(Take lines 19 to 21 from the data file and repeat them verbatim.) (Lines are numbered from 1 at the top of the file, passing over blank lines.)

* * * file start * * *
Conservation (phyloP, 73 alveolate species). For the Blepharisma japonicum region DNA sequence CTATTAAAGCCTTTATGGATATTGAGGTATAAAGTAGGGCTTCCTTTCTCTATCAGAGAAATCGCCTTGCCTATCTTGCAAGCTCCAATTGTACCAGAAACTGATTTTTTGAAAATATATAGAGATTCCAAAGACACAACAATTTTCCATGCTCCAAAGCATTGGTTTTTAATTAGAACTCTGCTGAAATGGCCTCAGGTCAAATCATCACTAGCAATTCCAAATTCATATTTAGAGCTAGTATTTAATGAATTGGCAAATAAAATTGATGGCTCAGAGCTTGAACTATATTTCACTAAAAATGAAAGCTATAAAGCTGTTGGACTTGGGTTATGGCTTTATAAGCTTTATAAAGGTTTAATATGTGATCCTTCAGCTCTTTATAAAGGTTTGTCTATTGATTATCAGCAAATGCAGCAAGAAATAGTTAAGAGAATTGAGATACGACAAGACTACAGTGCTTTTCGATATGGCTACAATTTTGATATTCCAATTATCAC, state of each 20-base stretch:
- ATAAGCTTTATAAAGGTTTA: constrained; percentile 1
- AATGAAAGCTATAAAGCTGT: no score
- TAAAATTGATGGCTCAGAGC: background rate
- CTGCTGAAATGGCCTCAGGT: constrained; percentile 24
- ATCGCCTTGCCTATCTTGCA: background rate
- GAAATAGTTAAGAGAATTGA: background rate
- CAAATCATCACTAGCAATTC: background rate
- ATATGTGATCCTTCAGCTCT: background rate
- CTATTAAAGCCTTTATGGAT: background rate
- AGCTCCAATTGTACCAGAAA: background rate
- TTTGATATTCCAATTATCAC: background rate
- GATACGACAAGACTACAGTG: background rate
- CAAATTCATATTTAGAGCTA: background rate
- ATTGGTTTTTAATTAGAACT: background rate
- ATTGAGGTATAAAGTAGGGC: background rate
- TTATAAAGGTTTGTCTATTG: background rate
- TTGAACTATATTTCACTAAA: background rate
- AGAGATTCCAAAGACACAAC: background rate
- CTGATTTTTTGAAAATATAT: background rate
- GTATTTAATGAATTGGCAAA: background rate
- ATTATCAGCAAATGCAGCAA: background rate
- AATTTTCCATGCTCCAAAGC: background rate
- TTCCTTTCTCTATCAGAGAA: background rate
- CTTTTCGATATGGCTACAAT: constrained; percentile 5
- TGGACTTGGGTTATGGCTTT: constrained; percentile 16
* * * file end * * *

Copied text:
- AGAGATTCCAAAGACACAAC: background rate
- CTGATTTTTTGAAAATATAT: background rate
- GTATTTAATGAATTGGCAAA: background rate